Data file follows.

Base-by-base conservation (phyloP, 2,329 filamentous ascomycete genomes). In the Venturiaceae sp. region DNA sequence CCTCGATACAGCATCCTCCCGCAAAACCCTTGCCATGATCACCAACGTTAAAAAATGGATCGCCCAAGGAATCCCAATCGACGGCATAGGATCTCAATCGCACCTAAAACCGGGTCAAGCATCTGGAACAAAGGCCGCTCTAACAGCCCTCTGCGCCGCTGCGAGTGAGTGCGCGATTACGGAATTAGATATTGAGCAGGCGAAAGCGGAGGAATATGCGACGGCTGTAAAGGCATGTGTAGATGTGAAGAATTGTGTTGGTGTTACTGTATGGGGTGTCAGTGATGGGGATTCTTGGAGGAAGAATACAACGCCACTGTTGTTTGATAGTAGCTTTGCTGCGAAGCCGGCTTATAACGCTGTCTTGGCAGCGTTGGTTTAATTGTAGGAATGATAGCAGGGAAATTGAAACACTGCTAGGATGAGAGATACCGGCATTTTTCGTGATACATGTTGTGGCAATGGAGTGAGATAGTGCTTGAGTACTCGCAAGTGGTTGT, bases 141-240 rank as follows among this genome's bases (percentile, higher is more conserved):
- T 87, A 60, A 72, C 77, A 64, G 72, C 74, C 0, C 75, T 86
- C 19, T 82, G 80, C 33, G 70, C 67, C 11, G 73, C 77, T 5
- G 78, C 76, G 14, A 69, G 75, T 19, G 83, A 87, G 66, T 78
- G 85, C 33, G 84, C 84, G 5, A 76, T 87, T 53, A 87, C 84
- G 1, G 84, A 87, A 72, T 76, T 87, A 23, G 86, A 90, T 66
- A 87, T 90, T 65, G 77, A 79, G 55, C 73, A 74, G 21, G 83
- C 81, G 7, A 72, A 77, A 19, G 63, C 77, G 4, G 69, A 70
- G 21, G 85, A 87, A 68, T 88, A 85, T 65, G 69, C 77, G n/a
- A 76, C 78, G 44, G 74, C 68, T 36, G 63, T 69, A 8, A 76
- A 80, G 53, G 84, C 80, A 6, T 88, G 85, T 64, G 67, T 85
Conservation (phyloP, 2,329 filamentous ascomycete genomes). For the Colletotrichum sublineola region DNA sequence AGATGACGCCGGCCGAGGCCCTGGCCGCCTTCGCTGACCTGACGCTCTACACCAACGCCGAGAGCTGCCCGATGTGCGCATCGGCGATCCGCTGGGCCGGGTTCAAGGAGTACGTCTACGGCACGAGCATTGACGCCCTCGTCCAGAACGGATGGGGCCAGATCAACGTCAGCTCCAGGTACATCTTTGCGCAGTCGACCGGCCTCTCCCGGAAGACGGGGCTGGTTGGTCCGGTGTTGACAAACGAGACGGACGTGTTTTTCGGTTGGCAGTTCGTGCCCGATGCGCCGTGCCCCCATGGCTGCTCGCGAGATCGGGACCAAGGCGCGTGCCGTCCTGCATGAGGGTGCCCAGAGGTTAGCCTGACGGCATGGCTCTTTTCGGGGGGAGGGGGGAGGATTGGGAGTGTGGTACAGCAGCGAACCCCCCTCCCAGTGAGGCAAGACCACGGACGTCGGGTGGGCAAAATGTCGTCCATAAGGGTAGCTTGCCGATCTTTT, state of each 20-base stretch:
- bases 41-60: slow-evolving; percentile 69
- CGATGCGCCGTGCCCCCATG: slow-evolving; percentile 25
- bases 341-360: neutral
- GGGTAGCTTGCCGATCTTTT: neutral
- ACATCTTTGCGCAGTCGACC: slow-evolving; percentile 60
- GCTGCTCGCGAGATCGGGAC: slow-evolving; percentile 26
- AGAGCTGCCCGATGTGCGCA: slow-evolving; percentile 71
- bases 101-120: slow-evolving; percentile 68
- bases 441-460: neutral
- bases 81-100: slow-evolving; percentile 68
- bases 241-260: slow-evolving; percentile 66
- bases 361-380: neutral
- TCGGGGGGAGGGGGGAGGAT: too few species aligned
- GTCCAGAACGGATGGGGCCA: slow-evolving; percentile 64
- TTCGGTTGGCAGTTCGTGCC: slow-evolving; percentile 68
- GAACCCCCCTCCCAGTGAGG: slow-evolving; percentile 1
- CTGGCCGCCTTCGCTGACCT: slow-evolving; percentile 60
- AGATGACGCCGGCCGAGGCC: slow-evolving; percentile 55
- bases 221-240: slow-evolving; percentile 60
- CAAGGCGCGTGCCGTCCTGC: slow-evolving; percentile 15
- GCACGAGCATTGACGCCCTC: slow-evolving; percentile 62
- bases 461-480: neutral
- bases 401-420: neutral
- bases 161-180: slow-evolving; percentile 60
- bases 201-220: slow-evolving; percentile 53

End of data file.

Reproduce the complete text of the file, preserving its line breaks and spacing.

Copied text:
Base-by-base conservation (phyloP, 2,329 filamentous ascomycete genomes). In the Venturiaceae sp. region DNA sequence CCTCGATACAGCATCCTCCCGCAAAACCCTTGCCATGATCACCAACGTTAAAAAATGGATCGCCCAAGGAATCCCAATCGACGGCATAGGATCTCAATCGCACCTAAAACCGGGTCAAGCATCTGGAACAAAGGCCGCTCTAACAGCCCTCTGCGCCGCTGCGAGTGAGTGCGCGATTACGGAATTAGATATTGAGCAGGCGAAAGCGGAGGAATATGCGACGGCTGTAAAGGCATGTGTAGATGTGAAGAATTGTGTTGGTGTTACTGTATGGGGTGTCAGTGATGGGGATTCTTGGAGGAAGAATACAACGCCACTGTTGTTTGATAGTAGCTTTGCTGCGAAGCCGGCTTATAACGCTGTCTTGGCAGCGTTGGTTTAATTGTAGGAATGATAGCAGGGAAATTGAAACACTGCTAGGATGAGAGATACCGGCATTTTTCGTGATACATGTTGTGGCAATGGAGTGAGATAGTGCTTGAGTACTCGCAAGTGGTTGT, bases 141-240 rank as follows among this genome's bases (percentile, higher is more conserved):
- T 87, A 60, A 72, C 77, A 64, G 72, C 74, C 0, C 75, T 86
- C 19, T 82, G 80, C 33, G 70, C 67, C 11, G 73, C 77, T 5
- G 78, C 76, G 14, A 69, G 75, T 19, G 83, A 87, G 66, T 78
- G 85, C 33, G 84, C 84, G 5, A 76, T 87, T 53, A 87, C 84
- G 1, G 84, A 87, A 72, T 76, T 87, A 23, G 86, A 90, T 66
- A 87, T 90, T 65, G 77, A 79, G 55, C 73, A 74, G 21, G 83
- C 81, G 7, A 72, A 77, A 19, G 63, C 77, G 4, G 69, A 70
- G 21, G 85, A 87, A 68, T 88, A 85, T 65, G 69, C 77, G n/a
- A 76, C 78, G 44, G 74, C 68, T 36, G 63, T 69, A 8, A 76
- A 80, G 53, G 84, C 80, A 6, T 88, G 85, T 64, G 67, T 85
Conservation (phyloP, 2,329 filamentous ascomycete genomes). For the Colletotrichum sublineola region DNA sequence AGATGACGCCGGCCGAGGCCCTGGCCGCCTTCGCTGACCTGACGCTCTACACCAACGCCGAGAGCTGCCCGATGTGCGCATCGGCGATCCGCTGGGCCGGGTTCAAGGAGTACGTCTACGGCACGAGCATTGACGCCCTCGTCCAGAACGGATGGGGCCAGATCAACGTCAGCTCCAGGTACATCTTTGCGCAGTCGACCGGCCTCTCCCGGAAGACGGGGCTGGTTGGTCCGGTGTTGACAAACGAGACGGACGTGTTTTTCGGTTGGCAGTTCGTGCCCGATGCGCCGTGCCCCCATGGCTGCTCGCGAGATCGGGACCAAGGCGCGTGCCGTCCTGCATGAGGGTGCCCAGAGGTTAGCCTGACGGCATGGCTCTTTTCGGGGGGAGGGGGGAGGATTGGGAGTGTGGTACAGCAGCGAACCCCCCTCCCAGTGAGGCAAGACCACGGACGTCGGGTGGGCAAAATGTCGTCCATAAGGGTAGCTTGCCGATCTTTT, state of each 20-base stretch:
- bases 41-60: slow-evolving; percentile 69
- CGATGCGCCGTGCCCCCATG: slow-evolving; percentile 25
- bases 341-360: neutral
- GGGTAGCTTGCCGATCTTTT: neutral
- ACATCTTTGCGCAGTCGACC: slow-evolving; percentile 60
- GCTGCTCGCGAGATCGGGAC: slow-evolving; percentile 26
- AGAGCTGCCCGATGTGCGCA: slow-evolving; percentile 71
- bases 101-120: slow-evolving; percentile 68
- bases 441-460: neutral
- bases 81-100: slow-evolving; percentile 68
- bases 241-260: slow-evolving; percentile 66
- bases 361-380: neutral
- TCGGGGGGAGGGGGGAGGAT: too few species aligned
- GTCCAGAACGGATGGGGCCA: slow-evolving; percentile 64
- TTCGGTTGGCAGTTCGTGCC: slow-evolving; percentile 68
- GAACCCCCCTCCCAGTGAGG: slow-evolving; percentile 1
- CTGGCCGCCTTCGCTGACCT: slow-evolving; percentile 60
- AGATGACGCCGGCCGAGGCC: slow-evolving; percentile 55
- bases 221-240: slow-evolving; percentile 60
- CAAGGCGCGTGCCGTCCTGC: slow-evolving; percentile 15
- GCACGAGCATTGACGCCCTC: slow-evolving; percentile 62
- bases 461-480: neutral
- bases 401-420: neutral
- bases 161-180: slow-evolving; percentile 60
- bases 201-220: slow-evolving; percentile 53